• Complete the form and we'll get back to you right away.

  • This field is for validation purposes and should be left unchanged.
Follow us on social media
Explore Bluenose II
  • Stay in the loop on Bluenose 100 Celebrations.

    Sign up to receive reminder notices of all upcoming celebratory events.
    Key Dates
    100th Anniversary Virtual Launch Lunenburg Harbour March 26, 2021
  • This field is for validation purposes and should be left unchanged.
Follow us on social media
Explore Bluenose II

The Last International Fishermen’s Race, 1938

Bluenose, 1938 Photo: W.R. MacAskill


When the previous International Fishermen’s Race series took place in 1931, times were already changing — fishing techniques and technology on board fishing vessels was changing rapidly, as was the state of the fishing grounds. The world had also fallen on difficult times due to the Great Depression. All of these factors left the fate of the International Fishermen’s Race series uncertain.
Captain Angus Walters and BLUENOSE still fished when they could — but the majority of the funds keeping the vessel afloat were those she made chartering passengers and touring as a sailing ambassador. In this new role, BLUENOSE represented Canada at the Century of Progress Exposition in Chicago in 1933, and again at the Silver Jubilee of King George V in England in 1935. In 1937, BLUENOSE was immortalized on the Canadian 10 cent dime.
Also in 1937 came the release of the popular movie adaptation of Rudyard Kipling’s novel, Captains Courageous, filled with a glamorous Hollywood cast to tell the story of life at sea on a Grand Banker. It was a huge success — sparking nostalgia and a desire to hold another International Fishermen’s Race.
By 1938, GERTRUDE L. THEBAUD was still afloat, and it was decided that if another International series was to take place, it was now or never — and whichever vessel emerged victorious in a best three of five, would keep the The Cup forever.
The series was set to take place off Nahant Bay near Boston, and Gloucester, on a course which would allow the public to watch from the shore. BLUENOSE arrived an aging vessel, nearly twenty years old, and despite her new paint and sails, it showed.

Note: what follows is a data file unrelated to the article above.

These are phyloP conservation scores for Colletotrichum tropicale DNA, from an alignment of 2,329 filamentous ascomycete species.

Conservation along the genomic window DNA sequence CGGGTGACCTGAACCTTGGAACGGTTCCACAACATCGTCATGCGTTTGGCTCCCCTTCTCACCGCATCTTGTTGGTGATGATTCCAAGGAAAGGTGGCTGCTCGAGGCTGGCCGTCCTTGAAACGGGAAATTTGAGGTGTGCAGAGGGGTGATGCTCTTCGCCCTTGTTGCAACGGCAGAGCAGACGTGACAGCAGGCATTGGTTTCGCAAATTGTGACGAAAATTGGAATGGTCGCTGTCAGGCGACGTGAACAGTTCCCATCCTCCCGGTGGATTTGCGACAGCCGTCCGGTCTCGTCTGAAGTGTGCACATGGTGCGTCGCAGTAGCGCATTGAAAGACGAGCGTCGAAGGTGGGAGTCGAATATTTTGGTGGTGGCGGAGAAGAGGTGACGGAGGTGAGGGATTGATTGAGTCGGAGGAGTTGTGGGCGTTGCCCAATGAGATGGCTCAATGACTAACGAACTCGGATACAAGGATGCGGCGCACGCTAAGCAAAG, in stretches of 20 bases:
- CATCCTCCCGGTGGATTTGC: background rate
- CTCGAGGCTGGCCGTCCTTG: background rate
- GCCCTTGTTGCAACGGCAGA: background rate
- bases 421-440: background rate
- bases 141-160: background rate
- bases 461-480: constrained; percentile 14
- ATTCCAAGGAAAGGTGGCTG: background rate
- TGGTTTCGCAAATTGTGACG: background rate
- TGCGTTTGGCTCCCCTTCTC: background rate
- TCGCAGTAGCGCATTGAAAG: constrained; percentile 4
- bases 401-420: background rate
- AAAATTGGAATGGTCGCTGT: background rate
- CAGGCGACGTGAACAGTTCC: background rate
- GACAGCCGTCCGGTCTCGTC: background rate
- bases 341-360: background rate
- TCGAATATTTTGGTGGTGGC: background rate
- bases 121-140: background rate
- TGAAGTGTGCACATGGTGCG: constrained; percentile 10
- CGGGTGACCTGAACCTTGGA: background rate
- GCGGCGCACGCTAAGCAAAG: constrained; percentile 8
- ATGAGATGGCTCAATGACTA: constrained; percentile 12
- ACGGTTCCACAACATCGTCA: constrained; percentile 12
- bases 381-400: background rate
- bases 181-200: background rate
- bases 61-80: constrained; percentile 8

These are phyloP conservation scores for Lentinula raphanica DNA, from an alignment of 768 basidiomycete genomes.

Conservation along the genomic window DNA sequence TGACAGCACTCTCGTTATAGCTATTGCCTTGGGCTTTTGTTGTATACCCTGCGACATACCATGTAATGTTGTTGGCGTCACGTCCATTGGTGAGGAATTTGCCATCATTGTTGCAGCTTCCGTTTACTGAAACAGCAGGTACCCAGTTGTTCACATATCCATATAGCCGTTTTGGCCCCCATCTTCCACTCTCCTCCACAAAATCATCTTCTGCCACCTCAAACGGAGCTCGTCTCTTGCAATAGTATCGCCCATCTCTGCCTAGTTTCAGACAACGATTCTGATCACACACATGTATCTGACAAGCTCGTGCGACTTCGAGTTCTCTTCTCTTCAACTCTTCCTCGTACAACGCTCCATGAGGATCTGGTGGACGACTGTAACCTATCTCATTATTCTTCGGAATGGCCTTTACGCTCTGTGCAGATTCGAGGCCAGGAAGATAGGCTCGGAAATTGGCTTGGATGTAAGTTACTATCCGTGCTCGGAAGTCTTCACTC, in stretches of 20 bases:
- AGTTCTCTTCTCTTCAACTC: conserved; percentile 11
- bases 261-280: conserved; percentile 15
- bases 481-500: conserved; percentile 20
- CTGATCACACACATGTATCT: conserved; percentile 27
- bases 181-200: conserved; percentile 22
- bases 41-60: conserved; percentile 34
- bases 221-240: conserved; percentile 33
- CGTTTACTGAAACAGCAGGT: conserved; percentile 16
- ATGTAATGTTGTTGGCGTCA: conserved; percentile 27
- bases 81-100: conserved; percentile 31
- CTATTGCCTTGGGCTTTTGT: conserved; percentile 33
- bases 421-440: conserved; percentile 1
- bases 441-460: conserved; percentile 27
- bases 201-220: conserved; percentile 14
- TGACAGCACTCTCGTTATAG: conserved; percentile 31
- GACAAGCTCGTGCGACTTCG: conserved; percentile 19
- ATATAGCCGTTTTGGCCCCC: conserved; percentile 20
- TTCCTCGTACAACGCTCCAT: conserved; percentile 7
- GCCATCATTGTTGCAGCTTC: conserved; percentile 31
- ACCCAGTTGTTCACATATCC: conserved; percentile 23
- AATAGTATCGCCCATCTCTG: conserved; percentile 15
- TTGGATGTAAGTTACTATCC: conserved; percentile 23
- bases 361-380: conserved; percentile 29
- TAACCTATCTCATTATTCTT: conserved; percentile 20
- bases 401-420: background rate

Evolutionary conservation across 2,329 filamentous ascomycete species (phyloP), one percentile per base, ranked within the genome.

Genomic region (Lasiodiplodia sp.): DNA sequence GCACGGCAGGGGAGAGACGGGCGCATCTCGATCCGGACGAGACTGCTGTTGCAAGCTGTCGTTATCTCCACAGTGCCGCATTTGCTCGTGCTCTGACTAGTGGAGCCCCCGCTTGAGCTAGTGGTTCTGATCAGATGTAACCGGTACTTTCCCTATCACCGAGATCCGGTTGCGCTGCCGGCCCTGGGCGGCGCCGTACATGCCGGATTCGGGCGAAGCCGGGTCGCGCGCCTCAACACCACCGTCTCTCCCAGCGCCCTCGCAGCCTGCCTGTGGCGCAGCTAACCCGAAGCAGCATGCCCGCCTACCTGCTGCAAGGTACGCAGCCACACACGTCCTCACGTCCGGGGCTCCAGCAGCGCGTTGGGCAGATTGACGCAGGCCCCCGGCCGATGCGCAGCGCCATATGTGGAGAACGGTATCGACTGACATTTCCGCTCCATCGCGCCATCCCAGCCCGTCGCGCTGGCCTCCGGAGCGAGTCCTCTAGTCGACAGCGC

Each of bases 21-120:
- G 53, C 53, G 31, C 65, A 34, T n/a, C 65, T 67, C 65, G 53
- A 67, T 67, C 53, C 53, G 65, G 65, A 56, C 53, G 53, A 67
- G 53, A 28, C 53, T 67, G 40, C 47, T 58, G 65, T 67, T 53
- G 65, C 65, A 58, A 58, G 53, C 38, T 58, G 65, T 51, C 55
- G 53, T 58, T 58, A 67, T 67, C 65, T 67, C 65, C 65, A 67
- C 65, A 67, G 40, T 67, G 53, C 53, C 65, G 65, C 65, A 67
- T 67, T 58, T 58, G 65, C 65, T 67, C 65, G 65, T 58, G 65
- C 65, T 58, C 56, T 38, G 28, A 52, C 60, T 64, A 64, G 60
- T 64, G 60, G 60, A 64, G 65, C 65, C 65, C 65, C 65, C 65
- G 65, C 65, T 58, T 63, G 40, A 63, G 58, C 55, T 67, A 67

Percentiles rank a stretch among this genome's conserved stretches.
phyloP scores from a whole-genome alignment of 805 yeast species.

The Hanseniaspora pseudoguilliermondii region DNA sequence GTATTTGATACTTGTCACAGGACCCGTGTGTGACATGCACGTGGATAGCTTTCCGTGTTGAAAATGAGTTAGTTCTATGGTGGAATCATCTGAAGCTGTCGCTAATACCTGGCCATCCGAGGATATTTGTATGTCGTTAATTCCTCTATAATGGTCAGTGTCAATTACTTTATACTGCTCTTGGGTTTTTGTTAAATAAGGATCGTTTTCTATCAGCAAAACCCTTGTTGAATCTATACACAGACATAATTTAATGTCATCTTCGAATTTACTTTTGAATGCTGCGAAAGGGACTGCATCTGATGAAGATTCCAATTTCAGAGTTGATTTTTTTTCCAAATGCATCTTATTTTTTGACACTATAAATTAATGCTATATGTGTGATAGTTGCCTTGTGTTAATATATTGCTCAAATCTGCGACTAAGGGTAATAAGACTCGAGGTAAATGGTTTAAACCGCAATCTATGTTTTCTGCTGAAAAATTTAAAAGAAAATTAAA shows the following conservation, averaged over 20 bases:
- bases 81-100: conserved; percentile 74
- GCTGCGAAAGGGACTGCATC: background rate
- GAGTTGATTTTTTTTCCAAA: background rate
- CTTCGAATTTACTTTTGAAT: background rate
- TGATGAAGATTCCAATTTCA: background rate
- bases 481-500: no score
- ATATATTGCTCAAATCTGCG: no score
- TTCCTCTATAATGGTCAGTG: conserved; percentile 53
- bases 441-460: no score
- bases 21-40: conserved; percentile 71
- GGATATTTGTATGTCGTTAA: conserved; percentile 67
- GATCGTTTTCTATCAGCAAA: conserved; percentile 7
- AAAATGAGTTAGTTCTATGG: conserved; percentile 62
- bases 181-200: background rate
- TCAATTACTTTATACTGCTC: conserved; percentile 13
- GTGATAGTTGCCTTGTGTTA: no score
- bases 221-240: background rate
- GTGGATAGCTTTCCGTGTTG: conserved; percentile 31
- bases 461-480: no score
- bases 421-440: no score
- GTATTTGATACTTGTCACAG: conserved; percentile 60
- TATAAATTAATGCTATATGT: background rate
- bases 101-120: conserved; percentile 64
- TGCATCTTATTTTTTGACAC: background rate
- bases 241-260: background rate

Crowd at dock for opening of Fish Pier, Gloucester, 1938. Photo: Fisheries Museum of the Atlantic
The first race took place in light winds off Nahant Bay on October 9th — with Bluenose cracking her fore topmast, it was THEBAUD and Ben Pine first across the finish line.
The next official race took place in a decent sailing breeze on October 13th off Gloucester — in conditions which allow BLUENOSE to sail her best. Despite blowing out a sail, she came roaring over the finish line twelve minutes in the lead. One race each.
The third race began on October 19th, but was quickly recalled as the wheel of BLUENOSE fell off in Angus’ hand — with the official race taking place on October 23rd. After taking advice from her designer, William J. Roué, Angus and BLUENOSE made it first across the line by seven minutes.
The fourth race took place off Boston the very next day — after a hard fought battle for both vessels, it was a win for the THEBAUD. Two races each.
The final official race took place off Boston on October 26th. Both vessels had undergone necessary work the previous day, and the old rivals were ready to square off for one final time. Both crews worked carefully and each Skipper calculated every move. Angus was known for talking to BLUENOSE — and while we may never know what conversation they had in that final moment, whatever he said worked. BLUENOSE crossed the line two minutes and fifty seconds in the lead, remaining the undefeated champion in the International Fishermen’s Race series.
Known as the Queen of the North Atlantic, BLUENOSE is still immortalized on the Canadian dime — and her legacy lives on in the hearts of those touched by the sea.

All Items
Thank you to our Sponsors
Sound Venture
Canadian Geographic
Funded by the Government of Canada
Bluenose II Company StoreCanadian Geographic EducationBluenose II
Facebook   Twitter   Instagram